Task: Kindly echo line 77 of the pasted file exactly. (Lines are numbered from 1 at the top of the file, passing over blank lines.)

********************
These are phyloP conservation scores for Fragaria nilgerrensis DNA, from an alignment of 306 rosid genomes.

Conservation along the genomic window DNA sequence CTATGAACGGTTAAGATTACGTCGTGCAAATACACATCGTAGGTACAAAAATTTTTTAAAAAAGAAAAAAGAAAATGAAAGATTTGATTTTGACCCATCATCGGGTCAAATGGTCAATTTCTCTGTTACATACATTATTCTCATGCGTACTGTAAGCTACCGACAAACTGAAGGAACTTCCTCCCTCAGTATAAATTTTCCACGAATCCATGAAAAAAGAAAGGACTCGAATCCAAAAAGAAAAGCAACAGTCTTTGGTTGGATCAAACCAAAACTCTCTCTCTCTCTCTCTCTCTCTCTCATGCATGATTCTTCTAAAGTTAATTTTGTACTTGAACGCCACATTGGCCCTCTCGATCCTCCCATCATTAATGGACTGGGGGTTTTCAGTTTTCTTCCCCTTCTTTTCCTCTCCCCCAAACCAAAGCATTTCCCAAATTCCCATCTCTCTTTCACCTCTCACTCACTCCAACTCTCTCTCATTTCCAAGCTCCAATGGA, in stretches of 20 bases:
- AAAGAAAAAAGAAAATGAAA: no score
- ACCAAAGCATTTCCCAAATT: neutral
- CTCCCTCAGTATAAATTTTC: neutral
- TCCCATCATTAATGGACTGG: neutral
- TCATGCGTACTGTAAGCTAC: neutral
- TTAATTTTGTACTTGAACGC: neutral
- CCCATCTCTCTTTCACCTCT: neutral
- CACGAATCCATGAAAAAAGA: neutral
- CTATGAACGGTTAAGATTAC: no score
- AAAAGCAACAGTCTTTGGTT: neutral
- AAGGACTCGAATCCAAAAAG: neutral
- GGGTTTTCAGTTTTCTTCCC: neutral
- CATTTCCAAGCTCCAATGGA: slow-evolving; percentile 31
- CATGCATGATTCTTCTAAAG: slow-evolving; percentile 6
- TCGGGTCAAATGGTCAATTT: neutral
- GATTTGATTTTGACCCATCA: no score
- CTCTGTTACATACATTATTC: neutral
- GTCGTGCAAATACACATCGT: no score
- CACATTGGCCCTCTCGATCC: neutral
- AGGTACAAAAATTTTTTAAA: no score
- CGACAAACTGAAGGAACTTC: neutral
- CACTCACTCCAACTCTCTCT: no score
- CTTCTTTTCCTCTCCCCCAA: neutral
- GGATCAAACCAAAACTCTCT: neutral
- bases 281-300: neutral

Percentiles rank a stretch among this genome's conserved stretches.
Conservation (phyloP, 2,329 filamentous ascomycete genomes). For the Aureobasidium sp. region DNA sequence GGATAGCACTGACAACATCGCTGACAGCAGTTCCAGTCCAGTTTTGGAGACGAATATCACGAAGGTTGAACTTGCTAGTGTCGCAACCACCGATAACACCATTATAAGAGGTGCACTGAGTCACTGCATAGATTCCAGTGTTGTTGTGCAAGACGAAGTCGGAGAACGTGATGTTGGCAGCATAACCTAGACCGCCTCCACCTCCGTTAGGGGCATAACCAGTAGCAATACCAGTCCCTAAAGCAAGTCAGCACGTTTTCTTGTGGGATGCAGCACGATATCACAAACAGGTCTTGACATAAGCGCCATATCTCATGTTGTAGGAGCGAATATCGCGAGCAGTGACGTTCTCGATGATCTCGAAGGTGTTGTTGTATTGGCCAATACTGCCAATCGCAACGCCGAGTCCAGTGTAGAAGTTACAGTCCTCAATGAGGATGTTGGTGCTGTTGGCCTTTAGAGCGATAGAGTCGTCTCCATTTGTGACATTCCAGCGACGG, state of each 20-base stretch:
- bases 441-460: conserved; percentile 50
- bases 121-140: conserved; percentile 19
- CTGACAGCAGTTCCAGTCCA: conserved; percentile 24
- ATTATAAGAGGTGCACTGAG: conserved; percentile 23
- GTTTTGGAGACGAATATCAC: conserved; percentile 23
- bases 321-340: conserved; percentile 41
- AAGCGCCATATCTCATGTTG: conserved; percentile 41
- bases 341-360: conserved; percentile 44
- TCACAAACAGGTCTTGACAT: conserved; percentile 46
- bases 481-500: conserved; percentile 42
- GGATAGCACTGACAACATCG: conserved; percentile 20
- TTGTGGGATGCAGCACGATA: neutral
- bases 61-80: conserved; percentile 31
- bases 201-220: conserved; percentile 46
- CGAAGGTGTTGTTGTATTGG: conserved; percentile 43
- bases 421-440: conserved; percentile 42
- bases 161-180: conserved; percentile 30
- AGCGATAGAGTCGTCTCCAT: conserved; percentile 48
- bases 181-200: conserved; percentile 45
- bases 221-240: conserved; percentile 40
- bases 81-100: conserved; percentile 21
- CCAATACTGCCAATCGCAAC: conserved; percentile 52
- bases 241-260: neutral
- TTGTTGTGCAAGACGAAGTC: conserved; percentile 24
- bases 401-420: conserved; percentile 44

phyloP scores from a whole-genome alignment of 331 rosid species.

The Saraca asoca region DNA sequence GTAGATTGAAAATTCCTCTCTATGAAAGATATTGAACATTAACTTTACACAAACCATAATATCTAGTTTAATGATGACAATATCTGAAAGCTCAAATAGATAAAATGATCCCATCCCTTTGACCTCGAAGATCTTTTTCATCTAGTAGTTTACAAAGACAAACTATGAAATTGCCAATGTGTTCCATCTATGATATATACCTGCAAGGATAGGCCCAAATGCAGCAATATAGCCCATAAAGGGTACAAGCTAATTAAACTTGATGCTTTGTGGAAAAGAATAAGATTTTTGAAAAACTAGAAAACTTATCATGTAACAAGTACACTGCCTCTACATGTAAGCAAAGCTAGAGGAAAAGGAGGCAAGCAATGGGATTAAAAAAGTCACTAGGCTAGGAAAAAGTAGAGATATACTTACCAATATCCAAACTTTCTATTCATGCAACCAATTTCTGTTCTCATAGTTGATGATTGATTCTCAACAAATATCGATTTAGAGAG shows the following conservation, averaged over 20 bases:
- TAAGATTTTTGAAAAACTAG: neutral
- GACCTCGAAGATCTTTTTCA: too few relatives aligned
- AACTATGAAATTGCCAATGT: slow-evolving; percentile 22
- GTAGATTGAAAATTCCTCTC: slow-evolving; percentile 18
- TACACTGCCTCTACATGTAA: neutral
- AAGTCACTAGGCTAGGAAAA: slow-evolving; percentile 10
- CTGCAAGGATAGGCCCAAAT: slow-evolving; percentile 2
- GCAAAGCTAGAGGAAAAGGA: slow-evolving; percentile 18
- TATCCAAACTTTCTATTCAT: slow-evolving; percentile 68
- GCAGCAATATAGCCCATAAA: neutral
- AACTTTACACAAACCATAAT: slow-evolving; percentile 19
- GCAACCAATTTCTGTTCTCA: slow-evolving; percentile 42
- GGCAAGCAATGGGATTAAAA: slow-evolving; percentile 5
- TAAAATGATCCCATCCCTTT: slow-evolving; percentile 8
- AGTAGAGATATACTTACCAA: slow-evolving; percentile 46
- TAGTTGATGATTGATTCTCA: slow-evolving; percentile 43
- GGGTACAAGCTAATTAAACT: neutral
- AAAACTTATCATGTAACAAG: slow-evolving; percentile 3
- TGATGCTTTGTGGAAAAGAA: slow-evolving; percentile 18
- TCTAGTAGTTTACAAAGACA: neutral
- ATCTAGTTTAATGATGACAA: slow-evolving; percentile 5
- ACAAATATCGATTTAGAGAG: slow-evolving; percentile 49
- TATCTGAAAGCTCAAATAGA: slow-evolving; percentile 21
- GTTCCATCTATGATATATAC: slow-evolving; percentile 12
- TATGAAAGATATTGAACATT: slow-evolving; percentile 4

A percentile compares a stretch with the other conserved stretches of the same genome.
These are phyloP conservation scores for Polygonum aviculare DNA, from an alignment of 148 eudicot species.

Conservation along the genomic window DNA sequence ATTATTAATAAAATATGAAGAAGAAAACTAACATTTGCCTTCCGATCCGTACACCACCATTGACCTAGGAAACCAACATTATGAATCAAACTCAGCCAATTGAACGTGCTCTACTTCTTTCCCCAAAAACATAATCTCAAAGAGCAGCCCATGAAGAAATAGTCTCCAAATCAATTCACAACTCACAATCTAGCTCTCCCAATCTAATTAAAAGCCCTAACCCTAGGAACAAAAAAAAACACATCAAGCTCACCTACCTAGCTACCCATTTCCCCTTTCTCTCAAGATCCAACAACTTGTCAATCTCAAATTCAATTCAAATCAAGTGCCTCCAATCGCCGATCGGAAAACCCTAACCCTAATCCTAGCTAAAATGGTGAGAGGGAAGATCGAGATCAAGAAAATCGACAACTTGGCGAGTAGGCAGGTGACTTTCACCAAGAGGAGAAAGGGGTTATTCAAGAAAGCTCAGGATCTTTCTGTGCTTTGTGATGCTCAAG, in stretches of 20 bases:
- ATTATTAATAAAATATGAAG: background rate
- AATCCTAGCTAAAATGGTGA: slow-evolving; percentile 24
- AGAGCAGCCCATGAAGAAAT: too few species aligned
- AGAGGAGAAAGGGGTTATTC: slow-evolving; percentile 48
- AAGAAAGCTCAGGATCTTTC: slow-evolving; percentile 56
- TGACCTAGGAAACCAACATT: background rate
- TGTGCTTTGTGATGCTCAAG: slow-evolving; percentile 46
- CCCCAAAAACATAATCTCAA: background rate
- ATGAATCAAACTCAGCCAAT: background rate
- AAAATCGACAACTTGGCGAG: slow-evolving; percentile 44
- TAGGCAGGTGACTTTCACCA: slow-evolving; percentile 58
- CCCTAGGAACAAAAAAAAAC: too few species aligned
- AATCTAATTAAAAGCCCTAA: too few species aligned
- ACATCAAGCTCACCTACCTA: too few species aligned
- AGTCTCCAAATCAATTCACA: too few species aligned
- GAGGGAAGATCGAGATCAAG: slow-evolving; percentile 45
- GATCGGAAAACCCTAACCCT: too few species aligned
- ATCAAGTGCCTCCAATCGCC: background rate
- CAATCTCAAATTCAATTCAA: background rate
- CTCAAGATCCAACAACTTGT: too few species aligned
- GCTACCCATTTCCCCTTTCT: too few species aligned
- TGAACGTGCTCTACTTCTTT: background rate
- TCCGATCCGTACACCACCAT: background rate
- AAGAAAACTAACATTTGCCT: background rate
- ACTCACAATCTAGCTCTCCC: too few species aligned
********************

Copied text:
- ATCTAGTTTAATGATGACAA: slow-evolving; percentile 5